Timekeepers are always the last presenters in the parallel session. Timekeepers, like the other presenters, are invited to come to the room 10 minutes prior to the start of the session and check in with each presenter. Their responsibilities include ensuring that the time is equally divided across all presentations. It is recommended that the timekeepers use a timer or a timer function on their phone to keep track of the time, and then to provide 5-minute and time’s up reminders to the presenters preceding them. It will be in everyone’s interest to start on time and remain respectful of others’ time.

Registration and other information

The registration desk will be open on Thursday 27 September 8.00 – 8.45 CEU San Pablo University – Julián Romea, 23

WIFI – ID: Invitados ceu PD: inveritatelibertas

HASTAG – The official hastag is #GCET19

Detailed Programme of Parallel Sessions

Thursday 27th September

  • Parallel Session I – 11:00 – 12:40 (5) The wide range of perspectives
  • Parallel Session II- 13:40 – 15:20 (4) Mitigation strategies

Friday 28th September

  • Parallel Session III – 08:45 – 10:30 (4) Sector specific policies
  • Parallel Session IV – 13:30–15:15 (6) Challenging issues

(*) The underlined name means the person is the presenter, and the asterisk indicates timekeeper

Parallel Sessions Overview

RoomParallel Sessions I 27th Sept.
11:00 – 12:40
Parallel Sessions II 27th Sept.
13:40 – 15:20
Parallel Sessions III 28th Sept.
8:45 – 10:30
Parallel Sessions IV 28th Sept.
13:30 – 15:15
The diversity of fiscal perspectives

Carbon pricing design

Vehicles and congestion charges
Energy demand
Fiscal Climate Policy in comparative perspective
Governance issues RenewablesEnergy efficiency and energy transition
Room 1Fiscal environmental policy in comparative perspectiveThe role of tax incentives and subsidiesRoad transportEconomic instruments for environmental protection I
Room 2Climate change and addressing circular economy related issuesAir transport taxesSolid waste pollutionEconomic instruments for environmental protection II
Room 3Smart cities and urban perspectives
Use of land, biodiversity and protection area
Room 4 Solid waste pollution II

(A)  Parallel Session I – 11:00 – 12:40. The wide range of perspectives
  • 1.1. SAL I. – The diversity of fiscal perspectives (A)

Moderator: Stefan Weishaar, University of Groningen (NL)

Fiscal policy for decarbonisation of energy in Europe, with a focus on urban transport: case study and proposal for Spain (ID: 01) – David Robinson, Oxford Institute for Energy Studies (UK)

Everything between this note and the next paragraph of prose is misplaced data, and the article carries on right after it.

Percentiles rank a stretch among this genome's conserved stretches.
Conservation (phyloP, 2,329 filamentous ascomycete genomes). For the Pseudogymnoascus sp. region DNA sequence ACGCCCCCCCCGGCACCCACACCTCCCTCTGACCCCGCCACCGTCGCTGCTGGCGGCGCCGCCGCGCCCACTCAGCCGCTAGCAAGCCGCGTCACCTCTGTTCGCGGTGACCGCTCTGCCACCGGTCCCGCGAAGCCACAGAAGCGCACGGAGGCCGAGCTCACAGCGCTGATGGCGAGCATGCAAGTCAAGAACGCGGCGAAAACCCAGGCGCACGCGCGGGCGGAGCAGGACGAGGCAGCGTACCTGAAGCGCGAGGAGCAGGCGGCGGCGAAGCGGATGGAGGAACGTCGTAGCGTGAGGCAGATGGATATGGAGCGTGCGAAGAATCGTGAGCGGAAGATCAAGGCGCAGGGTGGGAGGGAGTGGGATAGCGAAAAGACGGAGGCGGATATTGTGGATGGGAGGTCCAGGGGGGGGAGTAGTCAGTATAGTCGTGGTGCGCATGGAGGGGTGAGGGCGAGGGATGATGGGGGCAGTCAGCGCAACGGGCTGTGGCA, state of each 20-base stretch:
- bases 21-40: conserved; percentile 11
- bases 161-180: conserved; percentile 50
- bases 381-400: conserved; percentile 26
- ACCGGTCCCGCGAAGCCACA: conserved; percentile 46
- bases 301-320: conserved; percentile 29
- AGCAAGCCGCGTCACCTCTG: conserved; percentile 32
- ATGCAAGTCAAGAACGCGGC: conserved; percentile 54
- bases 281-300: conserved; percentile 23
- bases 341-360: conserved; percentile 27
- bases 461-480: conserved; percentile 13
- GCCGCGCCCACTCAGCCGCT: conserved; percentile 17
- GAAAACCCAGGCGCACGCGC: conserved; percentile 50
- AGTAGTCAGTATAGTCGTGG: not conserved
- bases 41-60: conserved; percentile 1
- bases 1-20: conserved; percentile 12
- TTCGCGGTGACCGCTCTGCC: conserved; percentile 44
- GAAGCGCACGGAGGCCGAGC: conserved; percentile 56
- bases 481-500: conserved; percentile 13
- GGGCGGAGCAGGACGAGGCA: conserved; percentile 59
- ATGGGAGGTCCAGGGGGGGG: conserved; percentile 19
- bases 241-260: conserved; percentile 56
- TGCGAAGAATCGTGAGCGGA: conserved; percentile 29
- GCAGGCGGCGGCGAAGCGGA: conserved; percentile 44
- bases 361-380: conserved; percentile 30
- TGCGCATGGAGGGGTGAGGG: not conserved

The status of climate policy integration and coherence – progress in the EU and in Austria (ID: 02) – Daniela Kletzan-Slamanig, Claudia Kettner, Austrian Institute of Economic Research (AT)

Is the low level of taxes for the electronic commerce contributing to an environmentally unfriendly growth of transport? (ID: 03) – Marta Villar, CEU San Pablo University (ES)

(*) How do corporate tax rates affect corporate environmental social responsibility? A comparison of Australia and the U.S. (ID: 04) – Roberta Mann, University of Oregon School of Law (US), Bill Butcher, UNSW Sydney (AU), Fiona Martin, UNSW Sydney (AU)

  • 1.2. SAL II. – Fiscal climate policy in comparative perspective (A)

Moderator: Jerónimo Maillo, CEU San Pablo University (ES)

External costs and environmental taxation: the role of transport sectors within the Italian economy (ID:

05) – Andrea Molocchi, Italian Ministry of Environment – Sogesid TA (IT)

The important role of environmental taxation in renewable energy production and energy consumption in Spain and in the English electricity sectors (ID: 06) – Nuria Encinar, Barrister in Energy Law, General Secretary of AEDEN (ES)

Modelling of the environmental assistance composed of donor countries, recipient countries and third countries (ID: 07) – Bishwa Raj Kandel, Kaetsu University (JP)

(*) The development of an international environmental tax agenda in the United Nations Committee of Experts in international tax cooperation (ID: 08) – Tatiana Falcão, European University Institute (BR)

  • 1.3. Room 1. – Fiscal environmental policy in comparative perspective (A)

Moderator: José Andrés Rozas, University of Barcelona (ES)

Current situation and issues of environmental taxes in Japan (ID: 09) – Shoko Sakai, Katsu University (JP)

Fiscal policies for green growth: a case study of Brazilian manufacturing industries (ID: 10) – Camila Gramkow, University of East Anglia (UK)

The utilization fee in the Russian Federation and its impact on environmental protection (ID: 11) – Nikolay Kichigin, Institute of Legislation and Comparative Law under the Government of the Russian Federation (RU)